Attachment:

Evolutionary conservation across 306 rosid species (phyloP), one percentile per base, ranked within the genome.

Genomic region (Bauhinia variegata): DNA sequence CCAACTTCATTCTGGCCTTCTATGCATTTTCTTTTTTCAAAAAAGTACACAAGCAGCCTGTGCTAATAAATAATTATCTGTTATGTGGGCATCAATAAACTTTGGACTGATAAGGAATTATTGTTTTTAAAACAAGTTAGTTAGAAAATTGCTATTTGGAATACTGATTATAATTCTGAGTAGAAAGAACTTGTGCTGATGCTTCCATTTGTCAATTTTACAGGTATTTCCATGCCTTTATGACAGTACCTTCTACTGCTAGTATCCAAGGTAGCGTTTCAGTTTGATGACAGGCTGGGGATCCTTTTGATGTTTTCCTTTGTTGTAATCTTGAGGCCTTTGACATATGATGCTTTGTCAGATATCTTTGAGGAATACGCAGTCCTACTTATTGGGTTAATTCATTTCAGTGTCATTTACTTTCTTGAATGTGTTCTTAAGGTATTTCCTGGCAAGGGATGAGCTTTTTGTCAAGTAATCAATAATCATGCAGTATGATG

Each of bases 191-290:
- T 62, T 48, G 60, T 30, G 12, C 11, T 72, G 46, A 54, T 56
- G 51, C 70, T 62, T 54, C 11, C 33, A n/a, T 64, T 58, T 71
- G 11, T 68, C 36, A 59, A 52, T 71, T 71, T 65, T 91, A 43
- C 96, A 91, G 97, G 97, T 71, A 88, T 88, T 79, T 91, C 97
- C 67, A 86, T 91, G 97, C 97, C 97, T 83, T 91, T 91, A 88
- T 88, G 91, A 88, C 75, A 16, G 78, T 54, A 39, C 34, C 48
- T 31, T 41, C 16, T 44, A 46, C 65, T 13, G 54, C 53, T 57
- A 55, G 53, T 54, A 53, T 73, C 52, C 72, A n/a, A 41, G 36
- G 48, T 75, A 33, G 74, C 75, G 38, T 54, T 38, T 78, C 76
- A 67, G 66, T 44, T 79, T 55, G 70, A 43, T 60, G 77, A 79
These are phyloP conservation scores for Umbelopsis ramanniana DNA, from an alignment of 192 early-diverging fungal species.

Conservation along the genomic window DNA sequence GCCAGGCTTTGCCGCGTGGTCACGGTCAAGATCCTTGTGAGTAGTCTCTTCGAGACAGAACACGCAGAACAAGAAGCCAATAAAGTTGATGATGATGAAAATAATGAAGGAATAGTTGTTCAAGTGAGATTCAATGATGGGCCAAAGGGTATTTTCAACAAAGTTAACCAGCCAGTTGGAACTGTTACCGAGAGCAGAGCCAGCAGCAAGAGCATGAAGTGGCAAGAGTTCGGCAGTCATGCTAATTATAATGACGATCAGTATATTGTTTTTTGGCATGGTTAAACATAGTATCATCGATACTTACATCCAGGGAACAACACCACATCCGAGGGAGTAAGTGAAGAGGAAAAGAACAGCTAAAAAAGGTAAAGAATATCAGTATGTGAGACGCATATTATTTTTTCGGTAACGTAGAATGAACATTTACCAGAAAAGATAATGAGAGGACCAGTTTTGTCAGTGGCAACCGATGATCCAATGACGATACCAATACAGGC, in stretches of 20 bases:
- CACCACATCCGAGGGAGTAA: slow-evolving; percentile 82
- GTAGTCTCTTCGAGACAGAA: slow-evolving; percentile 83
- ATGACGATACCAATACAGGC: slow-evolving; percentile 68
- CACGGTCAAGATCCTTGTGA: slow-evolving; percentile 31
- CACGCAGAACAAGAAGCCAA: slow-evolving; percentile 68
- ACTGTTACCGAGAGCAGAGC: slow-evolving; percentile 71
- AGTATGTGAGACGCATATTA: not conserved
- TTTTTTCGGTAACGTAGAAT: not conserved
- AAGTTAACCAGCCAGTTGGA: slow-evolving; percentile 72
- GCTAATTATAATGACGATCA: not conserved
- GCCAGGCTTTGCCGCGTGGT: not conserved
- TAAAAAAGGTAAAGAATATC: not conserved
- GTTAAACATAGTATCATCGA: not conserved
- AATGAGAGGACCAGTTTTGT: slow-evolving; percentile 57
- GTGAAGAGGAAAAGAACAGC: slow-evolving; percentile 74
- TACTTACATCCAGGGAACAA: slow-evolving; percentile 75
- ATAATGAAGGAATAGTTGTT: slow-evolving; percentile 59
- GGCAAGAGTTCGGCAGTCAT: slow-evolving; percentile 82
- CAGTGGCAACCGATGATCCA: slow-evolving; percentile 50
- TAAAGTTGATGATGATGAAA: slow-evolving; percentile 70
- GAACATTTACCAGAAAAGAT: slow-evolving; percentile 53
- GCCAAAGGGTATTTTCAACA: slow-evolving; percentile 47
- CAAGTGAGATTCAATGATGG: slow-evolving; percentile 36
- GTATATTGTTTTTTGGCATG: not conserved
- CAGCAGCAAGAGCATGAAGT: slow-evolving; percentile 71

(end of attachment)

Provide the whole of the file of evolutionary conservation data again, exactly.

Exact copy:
Evolutionary conservation across 306 rosid species (phyloP), one percentile per base, ranked within the genome.

Genomic region (Bauhinia variegata): DNA sequence CCAACTTCATTCTGGCCTTCTATGCATTTTCTTTTTTCAAAAAAGTACACAAGCAGCCTGTGCTAATAAATAATTATCTGTTATGTGGGCATCAATAAACTTTGGACTGATAAGGAATTATTGTTTTTAAAACAAGTTAGTTAGAAAATTGCTATTTGGAATACTGATTATAATTCTGAGTAGAAAGAACTTGTGCTGATGCTTCCATTTGTCAATTTTACAGGTATTTCCATGCCTTTATGACAGTACCTTCTACTGCTAGTATCCAAGGTAGCGTTTCAGTTTGATGACAGGCTGGGGATCCTTTTGATGTTTTCCTTTGTTGTAATCTTGAGGCCTTTGACATATGATGCTTTGTCAGATATCTTTGAGGAATACGCAGTCCTACTTATTGGGTTAATTCATTTCAGTGTCATTTACTTTCTTGAATGTGTTCTTAAGGTATTTCCTGGCAAGGGATGAGCTTTTTGTCAAGTAATCAATAATCATGCAGTATGATG

Each of bases 191-290:
- T 62, T 48, G 60, T 30, G 12, C 11, T 72, G 46, A 54, T 56
- G 51, C 70, T 62, T 54, C 11, C 33, A n/a, T 64, T 58, T 71
- G 11, T 68, C 36, A 59, A 52, T 71, T 71, T 65, T 91, A 43
- C 96, A 91, G 97, G 97, T 71, A 88, T 88, T 79, T 91, C 97
- C 67, A 86, T 91, G 97, C 97, C 97, T 83, T 91, T 91, A 88
- T 88, G 91, A 88, C 75, A 16, G 78, T 54, A 39, C 34, C 48
- T 31, T 41, C 16, T 44, A 46, C 65, T 13, G 54, C 53, T 57
- A 55, G 53, T 54, A 53, T 73, C 52, C 72, A n/a, A 41, G 36
- G 48, T 75, A 33, G 74, C 75, G 38, T 54, T 38, T 78, C 76
- A 67, G 66, T 44, T 79, T 55, G 70, A 43, T 60, G 77, A 79
These are phyloP conservation scores for Umbelopsis ramanniana DNA, from an alignment of 192 early-diverging fungal species.

Conservation along the genomic window DNA sequence GCCAGGCTTTGCCGCGTGGTCACGGTCAAGATCCTTGTGAGTAGTCTCTTCGAGACAGAACACGCAGAACAAGAAGCCAATAAAGTTGATGATGATGAAAATAATGAAGGAATAGTTGTTCAAGTGAGATTCAATGATGGGCCAAAGGGTATTTTCAACAAAGTTAACCAGCCAGTTGGAACTGTTACCGAGAGCAGAGCCAGCAGCAAGAGCATGAAGTGGCAAGAGTTCGGCAGTCATGCTAATTATAATGACGATCAGTATATTGTTTTTTGGCATGGTTAAACATAGTATCATCGATACTTACATCCAGGGAACAACACCACATCCGAGGGAGTAAGTGAAGAGGAAAAGAACAGCTAAAAAAGGTAAAGAATATCAGTATGTGAGACGCATATTATTTTTTCGGTAACGTAGAATGAACATTTACCAGAAAAGATAATGAGAGGACCAGTTTTGTCAGTGGCAACCGATGATCCAATGACGATACCAATACAGGC, in stretches of 20 bases:
- CACCACATCCGAGGGAGTAA: slow-evolving; percentile 82
- GTAGTCTCTTCGAGACAGAA: slow-evolving; percentile 83
- ATGACGATACCAATACAGGC: slow-evolving; percentile 68
- CACGGTCAAGATCCTTGTGA: slow-evolving; percentile 31
- CACGCAGAACAAGAAGCCAA: slow-evolving; percentile 68
- ACTGTTACCGAGAGCAGAGC: slow-evolving; percentile 71
- AGTATGTGAGACGCATATTA: not conserved
- TTTTTTCGGTAACGTAGAAT: not conserved
- AAGTTAACCAGCCAGTTGGA: slow-evolving; percentile 72
- GCTAATTATAATGACGATCA: not conserved
- GCCAGGCTTTGCCGCGTGGT: not conserved
- TAAAAAAGGTAAAGAATATC: not conserved
- GTTAAACATAGTATCATCGA: not conserved
- AATGAGAGGACCAGTTTTGT: slow-evolving; percentile 57
- GTGAAGAGGAAAAGAACAGC: slow-evolving; percentile 74
- TACTTACATCCAGGGAACAA: slow-evolving; percentile 75
- ATAATGAAGGAATAGTTGTT: slow-evolving; percentile 59
- GGCAAGAGTTCGGCAGTCAT: slow-evolving; percentile 82
- CAGTGGCAACCGATGATCCA: slow-evolving; percentile 50
- TAAAGTTGATGATGATGAAA: slow-evolving; percentile 70
- GAACATTTACCAGAAAAGAT: slow-evolving; percentile 53
- GCCAAAGGGTATTTTCAACA: slow-evolving; percentile 47
- CAAGTGAGATTCAATGATGG: slow-evolving; percentile 36
- GTATATTGTTTTTTGGCATG: not conserved
- CAGCAGCAAGAGCATGAAGT: slow-evolving; percentile 71